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Medicine Businesses The Almighty Buck United Kingdom

'Without Action on Antibiotics, Medicine Will Return To the Dark Ages' (theguardian.com) 321

Four years ago professor Sally Davies, England's chief medical officer, gave the world a sombre warning of the growing threat posed by bacteria evolving resistance to life-saving antibiotics. If this were left unaddressed, she argued, it would lead to the erosion of modern medicine as we know it. Doctors and scientists had long warned of the problem, but few outside medicine were taking real heed. Consumption of antibiotics rose 36% between 2000 and 2010, writes Ed Whiting, director of policy and chief of staff at Wellcome, a biomedical research charity based in London. He notes that much of the progress in the field is yet to be made: We urgently need new antibiotics. No new classes of antibiotics have been approved since the early 1980s. Between 1940 and 1962 about 20 classes were produced, but industry backing has decreased significantly since that golden age. The pipeline of new treatments is all but dry, the void fast exploited by resistant bacteria. A concerning number are now resistant to drugs reserved as the last line of defence, and the most vulnerable are in greatest danger -- the young, old and critically ill. Blood infections caused by drug-resistant microbes kill more than 200,000 newborn babies each year. The reason for the lack of interest from the pharmaceutical industry is simple: the economics don't add up. Developing new antibiotics is scientifically challenging, time-consuming and costly. The medicines we so badly need cannot be allowed to be sold in volume; they must be conserved for real need, with fair access guaranteed. This limits their retail value. Many early-stage projects will fail, making them a risky bet. Even those that are successful will take at least a decade to produce medicines that are safe for human use.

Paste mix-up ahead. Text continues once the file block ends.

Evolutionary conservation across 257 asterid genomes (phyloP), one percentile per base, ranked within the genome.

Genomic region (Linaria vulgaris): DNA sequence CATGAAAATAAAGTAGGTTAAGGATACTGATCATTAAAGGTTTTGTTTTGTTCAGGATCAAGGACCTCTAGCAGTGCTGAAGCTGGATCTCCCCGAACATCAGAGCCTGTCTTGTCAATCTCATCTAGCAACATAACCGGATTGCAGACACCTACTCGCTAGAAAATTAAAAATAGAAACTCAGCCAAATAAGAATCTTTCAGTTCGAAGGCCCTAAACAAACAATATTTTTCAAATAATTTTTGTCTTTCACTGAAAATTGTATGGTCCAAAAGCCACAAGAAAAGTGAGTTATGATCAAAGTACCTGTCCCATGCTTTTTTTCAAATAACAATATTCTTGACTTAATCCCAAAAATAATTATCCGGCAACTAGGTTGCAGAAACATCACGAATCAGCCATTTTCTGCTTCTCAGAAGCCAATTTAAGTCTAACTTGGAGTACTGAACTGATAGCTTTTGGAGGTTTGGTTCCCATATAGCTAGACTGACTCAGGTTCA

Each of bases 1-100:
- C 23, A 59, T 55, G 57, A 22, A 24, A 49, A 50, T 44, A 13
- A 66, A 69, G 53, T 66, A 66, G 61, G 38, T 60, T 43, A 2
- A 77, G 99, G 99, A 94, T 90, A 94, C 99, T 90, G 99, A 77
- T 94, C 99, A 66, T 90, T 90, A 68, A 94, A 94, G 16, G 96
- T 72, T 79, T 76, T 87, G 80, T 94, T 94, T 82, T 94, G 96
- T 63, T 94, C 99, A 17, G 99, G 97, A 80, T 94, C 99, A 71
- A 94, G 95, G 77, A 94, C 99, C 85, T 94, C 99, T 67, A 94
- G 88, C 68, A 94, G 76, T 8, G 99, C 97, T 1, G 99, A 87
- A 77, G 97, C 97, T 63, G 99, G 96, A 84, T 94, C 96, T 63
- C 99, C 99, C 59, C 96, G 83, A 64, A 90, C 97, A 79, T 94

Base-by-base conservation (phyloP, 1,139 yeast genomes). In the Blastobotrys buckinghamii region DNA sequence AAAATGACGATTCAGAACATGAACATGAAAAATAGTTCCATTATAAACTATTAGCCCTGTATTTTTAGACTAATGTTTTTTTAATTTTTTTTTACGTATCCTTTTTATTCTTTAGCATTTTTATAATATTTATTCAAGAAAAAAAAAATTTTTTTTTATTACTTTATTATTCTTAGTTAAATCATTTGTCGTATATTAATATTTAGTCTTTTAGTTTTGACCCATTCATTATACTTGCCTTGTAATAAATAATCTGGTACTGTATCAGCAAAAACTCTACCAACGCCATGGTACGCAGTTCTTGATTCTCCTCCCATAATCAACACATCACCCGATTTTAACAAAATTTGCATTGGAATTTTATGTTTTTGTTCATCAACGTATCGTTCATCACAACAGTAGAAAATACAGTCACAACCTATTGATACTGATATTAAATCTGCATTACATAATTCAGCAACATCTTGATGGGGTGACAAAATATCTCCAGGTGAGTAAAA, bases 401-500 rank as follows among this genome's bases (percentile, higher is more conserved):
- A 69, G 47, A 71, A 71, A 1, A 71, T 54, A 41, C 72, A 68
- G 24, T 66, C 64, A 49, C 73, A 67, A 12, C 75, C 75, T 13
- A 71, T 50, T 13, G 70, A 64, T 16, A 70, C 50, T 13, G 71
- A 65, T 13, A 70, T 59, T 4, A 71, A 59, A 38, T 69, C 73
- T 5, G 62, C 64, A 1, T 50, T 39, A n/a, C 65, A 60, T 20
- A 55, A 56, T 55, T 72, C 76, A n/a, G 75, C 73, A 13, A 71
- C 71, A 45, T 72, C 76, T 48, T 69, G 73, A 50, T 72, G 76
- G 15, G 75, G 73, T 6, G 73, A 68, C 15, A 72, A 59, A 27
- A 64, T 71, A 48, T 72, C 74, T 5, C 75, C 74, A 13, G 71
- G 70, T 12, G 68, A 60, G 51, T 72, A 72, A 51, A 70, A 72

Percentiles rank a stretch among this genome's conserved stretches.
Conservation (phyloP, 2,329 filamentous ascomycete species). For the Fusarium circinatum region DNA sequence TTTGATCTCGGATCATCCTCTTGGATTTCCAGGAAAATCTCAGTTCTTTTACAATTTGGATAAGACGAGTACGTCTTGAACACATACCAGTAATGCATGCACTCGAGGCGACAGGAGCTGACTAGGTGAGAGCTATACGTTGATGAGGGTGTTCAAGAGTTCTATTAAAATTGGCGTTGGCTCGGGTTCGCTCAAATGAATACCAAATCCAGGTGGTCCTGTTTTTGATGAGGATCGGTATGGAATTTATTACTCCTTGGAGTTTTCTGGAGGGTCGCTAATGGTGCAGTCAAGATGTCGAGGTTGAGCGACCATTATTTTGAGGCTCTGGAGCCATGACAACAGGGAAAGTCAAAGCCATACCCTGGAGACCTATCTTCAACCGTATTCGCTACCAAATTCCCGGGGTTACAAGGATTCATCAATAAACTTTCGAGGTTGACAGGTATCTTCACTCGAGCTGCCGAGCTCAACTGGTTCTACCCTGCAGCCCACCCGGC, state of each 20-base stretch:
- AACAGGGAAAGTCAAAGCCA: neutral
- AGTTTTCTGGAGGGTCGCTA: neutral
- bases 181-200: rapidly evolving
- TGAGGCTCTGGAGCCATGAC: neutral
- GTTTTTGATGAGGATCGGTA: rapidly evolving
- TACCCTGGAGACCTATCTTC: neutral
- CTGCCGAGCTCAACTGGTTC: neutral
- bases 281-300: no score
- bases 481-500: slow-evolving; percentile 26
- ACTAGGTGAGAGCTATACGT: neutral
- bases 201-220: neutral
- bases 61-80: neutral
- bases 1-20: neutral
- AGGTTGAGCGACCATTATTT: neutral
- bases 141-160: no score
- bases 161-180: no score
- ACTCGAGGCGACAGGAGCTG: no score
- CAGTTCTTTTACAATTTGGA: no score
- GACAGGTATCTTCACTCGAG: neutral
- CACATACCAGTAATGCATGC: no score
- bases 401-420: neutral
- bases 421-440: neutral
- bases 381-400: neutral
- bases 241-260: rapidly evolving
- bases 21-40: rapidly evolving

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'Without Action on Antibiotics, Medicine Will Return To the Dark Ages'

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  • Please (Score:3, Insightful)

    by no-body ( 127863 ) on Friday May 19, 2017 @02:02PM (#54449887)

    help the POTUS to understand this!!!!

  • My dad has an infection in his arm which is only being moderately helped by intravenous Cipro and Vancomycin. They've sent a culture to Mayo to see if they can find a better treatment option but at this point I'm more than a little concerned. This stuff is already happening. They really need to get their heads out of the sand.
    • other therapies (Score:5, Insightful)

      by DrYak ( 748999 ) on Friday May 19, 2017 @02:27PM (#54450087) Homepage

      The worst part is, if a new antibiotics is discovered, it might help you right now, but after a couple of year, because of over use(*), the bacteria will eventually evolve some resistance against it. So the next patient with the same kind of infection will be again in the same situation...

      Maybe time to dust off alternative therapies, like phage therapy [wikipedia.org] ? (**)
      Cue in citation of your favorite strategist (Churchill, Sun-Tzu, Machiavelli, etc.) commenting about the millennia-old proverb that the enemy of your enemy is your friend.